Last night, at The Cinema Society & Men’s Fitness after party for the premiere of Pain and Gain, Broadway stars Charl Brown and Ariana DeBose were still coming off their high from the night before, when they debuted Motown: The Musical in front of an audience full of the performers being played onstage.
“It was creepy, but also awesome,” said Charl Brown of meeting his real-life counterpart as revelers sipped Qui cocktails.
Wonders never cease. Who ever dreamed I could (or would, even on a dare) sit through a two-hour movie about Mark Wahlberg and a talking teddy bear? Or that I would (or could, even at gunpoint) possibly enjoy it so much? But here is Ted—a genre-screwing Donnybrook that defies description and guarantees, I swear, open-mouthed hilarity. It is refreshingly oblivious to the kind of political correctness that is going to be the death of us all. It is rude, raunchy and repellent to the point of almost being a send-up of the Farrelly Brothers, Judd Apatow, Adam Sandler and the rest of the ozone polluters giving movies a bad name. (Address your complaints to the nearest sewer.) It contains dialogue and depicts situations that cannot be described in a family newspaper—including the ones that are read only by the Addams family. It has nudity, profanity and X-rated detritus unsuitable for anyone with an I.Q. of 50. It is also creative, adorable, ingenious and devilishly, thigh-slappingly hilarious. Do not take my pulse. It must be the heat.
If we were Mark Wahlberg‘s handlers this week, the absolute last thing we’d want to give him was another platform to talk about the September 11th. He’s already apologized for the comments he made to Men’s Journal– you know, where he implied that if he’d been on a plane that was hijacked in 2001 (which he should have been, had he not switched his ticket last moment), “it wouldn’t have went down like it did,” and that “there would have been a lot of blood in that first-class cabin and then me saying, ‘OK, we’re going to land somewhere safely, don’t worry,’” –which really should be the end of the matter. Let’s all forget about Mark Wahlberg and any (fake) connection he has to that tragic day in U.S. history.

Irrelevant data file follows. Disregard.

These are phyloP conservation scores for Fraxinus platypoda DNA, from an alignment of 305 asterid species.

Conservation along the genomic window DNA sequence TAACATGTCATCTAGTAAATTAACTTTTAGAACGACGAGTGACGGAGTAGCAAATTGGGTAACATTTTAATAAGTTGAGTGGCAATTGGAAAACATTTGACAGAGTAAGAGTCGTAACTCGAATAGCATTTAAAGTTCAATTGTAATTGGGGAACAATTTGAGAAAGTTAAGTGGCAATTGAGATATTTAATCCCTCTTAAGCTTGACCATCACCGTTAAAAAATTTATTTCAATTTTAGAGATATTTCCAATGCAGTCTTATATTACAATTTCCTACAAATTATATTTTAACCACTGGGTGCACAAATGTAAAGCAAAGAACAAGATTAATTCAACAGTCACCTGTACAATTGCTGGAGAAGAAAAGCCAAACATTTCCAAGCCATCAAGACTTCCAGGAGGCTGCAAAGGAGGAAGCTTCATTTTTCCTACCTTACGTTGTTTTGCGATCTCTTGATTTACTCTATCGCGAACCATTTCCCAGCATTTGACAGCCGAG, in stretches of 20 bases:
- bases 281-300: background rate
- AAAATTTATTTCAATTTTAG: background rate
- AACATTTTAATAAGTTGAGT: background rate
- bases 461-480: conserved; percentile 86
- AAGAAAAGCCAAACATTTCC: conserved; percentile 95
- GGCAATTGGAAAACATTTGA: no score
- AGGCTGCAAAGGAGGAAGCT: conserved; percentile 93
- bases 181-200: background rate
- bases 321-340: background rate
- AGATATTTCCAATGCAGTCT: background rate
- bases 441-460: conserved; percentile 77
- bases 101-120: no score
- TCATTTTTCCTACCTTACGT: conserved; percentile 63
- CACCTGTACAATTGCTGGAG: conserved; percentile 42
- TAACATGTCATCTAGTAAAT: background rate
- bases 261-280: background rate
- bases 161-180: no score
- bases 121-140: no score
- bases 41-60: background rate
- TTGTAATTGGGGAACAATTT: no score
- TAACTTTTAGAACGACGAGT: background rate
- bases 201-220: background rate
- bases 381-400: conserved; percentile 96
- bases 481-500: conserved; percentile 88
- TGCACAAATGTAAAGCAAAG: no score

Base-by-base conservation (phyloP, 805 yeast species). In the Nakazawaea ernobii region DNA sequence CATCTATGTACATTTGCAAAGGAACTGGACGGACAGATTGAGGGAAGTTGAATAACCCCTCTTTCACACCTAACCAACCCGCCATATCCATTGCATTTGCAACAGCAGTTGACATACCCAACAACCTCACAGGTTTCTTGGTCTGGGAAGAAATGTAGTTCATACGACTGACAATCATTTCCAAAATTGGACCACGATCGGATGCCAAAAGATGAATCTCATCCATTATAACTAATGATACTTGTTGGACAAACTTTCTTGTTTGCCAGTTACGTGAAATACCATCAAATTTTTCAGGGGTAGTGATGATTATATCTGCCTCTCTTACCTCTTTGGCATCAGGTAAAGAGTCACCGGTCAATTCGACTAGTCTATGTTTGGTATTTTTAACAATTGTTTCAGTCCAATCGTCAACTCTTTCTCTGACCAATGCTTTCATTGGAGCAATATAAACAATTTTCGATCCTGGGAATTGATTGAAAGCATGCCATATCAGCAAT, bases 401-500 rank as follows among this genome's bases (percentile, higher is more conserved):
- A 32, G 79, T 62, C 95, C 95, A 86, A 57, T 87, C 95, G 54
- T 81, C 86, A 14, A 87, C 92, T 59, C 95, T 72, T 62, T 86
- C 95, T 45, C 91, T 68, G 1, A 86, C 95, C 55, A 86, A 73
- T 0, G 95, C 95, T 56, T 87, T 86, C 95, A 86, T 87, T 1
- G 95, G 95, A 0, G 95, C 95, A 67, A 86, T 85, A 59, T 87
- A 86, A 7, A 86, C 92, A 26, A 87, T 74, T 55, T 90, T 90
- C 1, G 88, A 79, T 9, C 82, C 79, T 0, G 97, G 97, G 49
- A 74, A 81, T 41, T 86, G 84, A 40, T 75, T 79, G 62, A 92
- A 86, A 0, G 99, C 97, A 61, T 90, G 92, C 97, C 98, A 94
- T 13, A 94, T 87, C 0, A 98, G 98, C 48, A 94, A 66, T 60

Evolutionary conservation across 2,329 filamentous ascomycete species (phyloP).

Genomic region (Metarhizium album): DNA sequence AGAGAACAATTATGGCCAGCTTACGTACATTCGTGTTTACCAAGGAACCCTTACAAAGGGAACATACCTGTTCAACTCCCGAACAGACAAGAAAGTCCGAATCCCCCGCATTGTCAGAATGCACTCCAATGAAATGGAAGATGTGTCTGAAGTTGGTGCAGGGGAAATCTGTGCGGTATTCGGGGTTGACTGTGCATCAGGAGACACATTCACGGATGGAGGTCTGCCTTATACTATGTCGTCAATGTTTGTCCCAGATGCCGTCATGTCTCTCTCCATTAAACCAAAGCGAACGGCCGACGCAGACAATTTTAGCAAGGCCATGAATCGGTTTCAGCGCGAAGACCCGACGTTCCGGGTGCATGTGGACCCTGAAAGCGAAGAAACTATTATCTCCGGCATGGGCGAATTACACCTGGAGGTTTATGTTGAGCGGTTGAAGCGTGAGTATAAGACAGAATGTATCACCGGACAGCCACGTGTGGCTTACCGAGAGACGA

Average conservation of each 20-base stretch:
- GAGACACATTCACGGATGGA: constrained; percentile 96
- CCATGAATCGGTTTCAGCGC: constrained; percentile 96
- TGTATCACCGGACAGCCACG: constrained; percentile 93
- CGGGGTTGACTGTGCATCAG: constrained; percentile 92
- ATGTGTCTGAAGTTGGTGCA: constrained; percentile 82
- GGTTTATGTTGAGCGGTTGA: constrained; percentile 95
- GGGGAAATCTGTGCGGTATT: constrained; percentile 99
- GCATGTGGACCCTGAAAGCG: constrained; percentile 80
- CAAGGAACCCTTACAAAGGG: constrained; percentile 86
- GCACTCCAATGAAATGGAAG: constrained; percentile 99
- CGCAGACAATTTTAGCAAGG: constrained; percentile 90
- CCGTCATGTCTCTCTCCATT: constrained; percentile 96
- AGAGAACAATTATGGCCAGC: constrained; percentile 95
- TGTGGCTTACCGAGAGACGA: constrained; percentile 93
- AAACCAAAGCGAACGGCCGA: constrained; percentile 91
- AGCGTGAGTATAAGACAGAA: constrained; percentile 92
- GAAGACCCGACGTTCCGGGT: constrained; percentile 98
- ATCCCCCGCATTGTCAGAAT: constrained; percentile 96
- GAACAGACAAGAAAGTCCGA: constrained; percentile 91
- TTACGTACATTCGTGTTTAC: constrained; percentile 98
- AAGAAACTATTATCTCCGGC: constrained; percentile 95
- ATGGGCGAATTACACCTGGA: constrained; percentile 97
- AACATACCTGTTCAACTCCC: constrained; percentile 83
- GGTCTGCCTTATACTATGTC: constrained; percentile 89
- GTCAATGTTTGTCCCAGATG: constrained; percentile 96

Except that some of the families who lost a member on September 11th think that a more fitting way to make amends would be to use his star power to attract visitors to the 9/11 Memorial Museum.
Yesterday Men’s Journal published some tantalizing quotes from their Mark “Is Anyone Else Still Wondering About That Third Nipple?” Wahlberg profile. Quotes in which Mr. Entourage speculated on how he would have kicked some terrorist ass, had he been on the planes during the September 11th hijacking.
“If I was on that plane with my kids, it wouldn’t have went down like it did,” he said in the piece. “There would have been a lot of blood in that first-class cabin and then me saying, ‘OK, we’re going to land somewhere safely, don’t worry.’”
Responding to some less-than-positive feedback for his “grandstanding” (to put it mildly), Mr. Wahlberg apologized today in a statement released to the press.
Mark “Say Hello to Your Mother for Me” Wahlberg might play a rogue vigilante in his new movie Contraband, but his recent boasts in Men’s Journal about how he would have handled the hijackers during September 11th is over the line, according to one widow of the attacks.
The Fighter is the gravel-kicking true story of boxer Micky Ward; his wasted, battered, has-been older brother, Dickie Eklund, who threw away his career in the ring on booze, drugs and whores; and the scabby, loudmouthed trailer-trash family of creeps who drove them both to success and destruction, in equal doses. It’s a boxing comeback Read More
Monday: Garden State
You won’t find Garden State on many Best of the Decade lists, and with good reason: Zach Braff’s film nearly suffocates you with hipster twee. But, still, has anything been more influential on the latter half of the aughts? Without Garden State, (500) Days of Summer and a host Read More
The Lovely Bones
Running time 135 minutes
Written by Fran Walsh, Philippa Boyens, Peter Jackson
Directed by Peter Jackson
Starring Saoirse Ronan, Mark Wahlberg, Rachel Weisz, Susan Sarandon, Stanley Tucci
I’m no fan of Peter Jackson, but as much as I hated the 2005 remake of King Kong and all of those silly, Read More
It’s 2 a.m. and you awake with a jerk, alone in your fully lit apartment and still on the couch. On TV, the credits of some movie you’ve already seen a billion times are scrolling by. It feels like rock bottom. And we know, because we’re just like you: single.
Need a movie to Read More
We have to hand it to Christian Bale. For as long as we could remember, he was always a conundrum: a brilliant actor that seemed to actively sabotage his stardom by appearing in mostly limited-appeal dreck. Then, something fascinating happened: Caught up in the wave of counterintuitive superhero casting choices—you can thank Tobey Read More